If you asked Donald Trump whether the president of the United States had the general power to overrule governors and mayors, I’m sure he would say yes. Putting it in language suitable to his background, I’m sure he believes that the org chart for the business he currently runs — the United States — has him at the top, with governors reporting to and controllable by him. In other words, he is the boss, while they are middle management.
This view of how things work in America surely informs Trump’s coronavirus topic du jour — “reopening America.” The president clearly stated his vision for how to reopen the country in tweets this morning:
For the purpose of creating conflict and confusion, some in the Fake News Media are saying that it is the Governors decision to open up the states, not that of the President of the United States & the Federal Government. Let it be fully understood that this is incorrect….
— Donald J. Trump (@realDonaldTrump) April 13, 2020
But this is all wrong, and for several reasons. As an initial matter, the president never “closed” America or its states, so he has no authority to open them. The CDC has issued many different recommendations and guidance about coronavirus — about masks, social distancing, large gatherings, schools, and more. However, the federal government has done nothing to mandate the closures that have devastated the economy and brought about record unemployment.
Rather, that has fallen upon governors and, in some places, mayors. The result has been a patchwork of rules, with most of the country covered by statewide orders, but with eight states stubbornly refusing to do so. The governors and mayors that have issued these shutdown orders have done so based on their own state and local authority. They have not relied on any federal power, nor have they done so after asking permission from the federal government. Instead, they have acted as completely separate entities from one another and the federal government in order to protect the people who live in their states and cities.
What this means for President Trump is that he simply has no power to control this issue. He can stand in front of a camera and urge governors to rescind their orders. He can instruct the CDC to change its recommendations. He can tell federal workers to go back to work. But, what he can’t do is issue a binding order to America’s governors that overrules their independent judgment about what is best for their states. If the governors want to keep their states “closed,” they can do so regardless of how much the president tweets.
The reason for this dates back to the founding of the country. The country’s founders, as one of many ways to prevent the re-creation of the tyranny of the king, separated powers within the federal government, and between the federal government and the states. Importantly, they gave the federal government limited powers over certain national affairs, but allowed the states to have general power over things happening within their borders.
Acting within that authority, governors issued the orders that shut down the economy, which means it’s up to them — not Trump — to rescind those orders. And right now, various groups of governors are talking with each other about how to best get America functioning again while protecting their citizens. Whether that works best as a coordinated effort or an independent effort involves great complexity and remains to be seen, but the power is for the governors, not for President Trump.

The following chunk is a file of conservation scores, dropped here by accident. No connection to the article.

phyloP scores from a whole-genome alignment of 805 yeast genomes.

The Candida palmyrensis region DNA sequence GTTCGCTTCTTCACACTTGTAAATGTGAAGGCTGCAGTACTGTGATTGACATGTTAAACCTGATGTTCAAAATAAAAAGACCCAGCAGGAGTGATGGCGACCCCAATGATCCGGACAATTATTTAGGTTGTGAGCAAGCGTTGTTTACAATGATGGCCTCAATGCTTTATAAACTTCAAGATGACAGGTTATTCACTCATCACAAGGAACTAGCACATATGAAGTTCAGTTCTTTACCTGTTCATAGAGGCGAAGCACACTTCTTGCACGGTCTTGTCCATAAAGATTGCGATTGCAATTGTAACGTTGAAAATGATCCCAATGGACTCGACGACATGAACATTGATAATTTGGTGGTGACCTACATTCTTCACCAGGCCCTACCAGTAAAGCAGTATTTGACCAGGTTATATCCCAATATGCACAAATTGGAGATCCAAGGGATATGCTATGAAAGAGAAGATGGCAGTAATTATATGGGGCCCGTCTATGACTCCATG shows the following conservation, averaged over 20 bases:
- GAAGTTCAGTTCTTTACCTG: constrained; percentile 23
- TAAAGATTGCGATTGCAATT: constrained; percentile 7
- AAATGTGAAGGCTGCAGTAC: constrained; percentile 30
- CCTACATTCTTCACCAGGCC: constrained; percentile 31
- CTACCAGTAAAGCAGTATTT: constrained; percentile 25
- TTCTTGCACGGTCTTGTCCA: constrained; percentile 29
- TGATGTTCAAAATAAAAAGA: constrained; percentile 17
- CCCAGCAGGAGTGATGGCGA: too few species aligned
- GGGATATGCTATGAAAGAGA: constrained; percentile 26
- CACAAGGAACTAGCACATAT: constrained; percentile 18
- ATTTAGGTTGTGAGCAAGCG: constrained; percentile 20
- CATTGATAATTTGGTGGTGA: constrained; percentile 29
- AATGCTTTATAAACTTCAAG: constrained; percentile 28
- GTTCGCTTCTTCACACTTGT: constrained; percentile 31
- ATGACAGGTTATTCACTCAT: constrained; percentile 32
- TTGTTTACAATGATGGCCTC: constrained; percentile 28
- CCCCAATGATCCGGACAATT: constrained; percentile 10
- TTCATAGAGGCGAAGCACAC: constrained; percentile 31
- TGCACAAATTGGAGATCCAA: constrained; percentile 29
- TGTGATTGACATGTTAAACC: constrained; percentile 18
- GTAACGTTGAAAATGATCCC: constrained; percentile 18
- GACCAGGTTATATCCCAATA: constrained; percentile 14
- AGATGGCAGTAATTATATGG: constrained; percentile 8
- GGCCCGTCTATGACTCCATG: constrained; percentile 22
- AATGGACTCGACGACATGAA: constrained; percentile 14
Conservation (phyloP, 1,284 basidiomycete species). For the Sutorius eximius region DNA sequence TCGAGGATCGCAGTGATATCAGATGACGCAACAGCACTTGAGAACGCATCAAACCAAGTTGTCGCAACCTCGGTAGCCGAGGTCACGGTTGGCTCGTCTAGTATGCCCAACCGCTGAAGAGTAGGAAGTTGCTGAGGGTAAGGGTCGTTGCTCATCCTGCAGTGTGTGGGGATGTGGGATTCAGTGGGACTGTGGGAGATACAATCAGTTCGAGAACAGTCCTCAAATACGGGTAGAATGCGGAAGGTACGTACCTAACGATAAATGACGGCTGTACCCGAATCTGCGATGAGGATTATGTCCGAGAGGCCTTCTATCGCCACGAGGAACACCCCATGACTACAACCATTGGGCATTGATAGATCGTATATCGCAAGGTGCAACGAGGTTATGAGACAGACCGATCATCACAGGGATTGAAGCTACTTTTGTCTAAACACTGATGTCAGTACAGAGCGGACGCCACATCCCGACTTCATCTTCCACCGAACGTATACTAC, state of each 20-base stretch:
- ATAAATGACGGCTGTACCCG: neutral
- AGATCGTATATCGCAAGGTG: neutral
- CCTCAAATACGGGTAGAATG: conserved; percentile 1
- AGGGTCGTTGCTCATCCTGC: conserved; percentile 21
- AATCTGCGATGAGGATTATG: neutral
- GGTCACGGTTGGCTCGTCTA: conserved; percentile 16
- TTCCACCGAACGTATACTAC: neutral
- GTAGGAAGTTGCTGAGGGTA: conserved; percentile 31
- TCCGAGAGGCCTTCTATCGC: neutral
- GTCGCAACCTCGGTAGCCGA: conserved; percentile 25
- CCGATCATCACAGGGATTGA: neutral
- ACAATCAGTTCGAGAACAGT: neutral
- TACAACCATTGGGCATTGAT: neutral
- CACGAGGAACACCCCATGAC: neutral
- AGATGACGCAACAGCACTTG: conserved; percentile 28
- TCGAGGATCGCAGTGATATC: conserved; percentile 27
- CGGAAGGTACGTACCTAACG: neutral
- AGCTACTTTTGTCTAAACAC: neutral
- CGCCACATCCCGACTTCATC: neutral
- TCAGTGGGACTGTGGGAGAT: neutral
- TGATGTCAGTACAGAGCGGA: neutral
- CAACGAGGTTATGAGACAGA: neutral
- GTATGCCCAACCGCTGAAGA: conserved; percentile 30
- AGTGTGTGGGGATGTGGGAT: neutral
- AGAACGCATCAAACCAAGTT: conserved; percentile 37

Trump’s understanding of the Constitution and the relationship between the federal government and the states is nothing short of a complete rewriting of the basic structure of this country. Recognizing this, Rep. Justin Amash (I-Mich.) responded to Trump’s tweets today by saying that the president “is flat-out wrong” and that he needs to “put down the authoritarianism and read the Constitution.”
But there’s an important third reason why the president doesn’t have the authority to reopen America. Ultimately, the only way America is reopened is if the people agree to do so. To put it in the words that start the Constitution, “We the people” will decide when the country opens back up based on when we feel comfortable going back to school, heading into work, attending sporting events, and shopping in stores.
If we continue to be scared of this virus and the possibility of follow-up waves of infections when restrictions are lifted, then we are the ones who will keep the country shut down and the economy closed, no matter what any politician — governor or president — says. After all, the economy doesn’t function without people working and spending. And, to put a fine point on it, no matter what the president wants for his business friends, he can’t order us to participate in the economy if we don’t feel safe doing so.
If Trump understood and/or believed in the U.S. Constitution, he would realize that this isn’t how it works. But, as political blogger Jeff Tiedrich wrote earlier today in responding to the president’s tweets, “Three years as head of the government and you still have no idea how any of it works.” Trump still thinks he runs a business, not a constitutional democracy.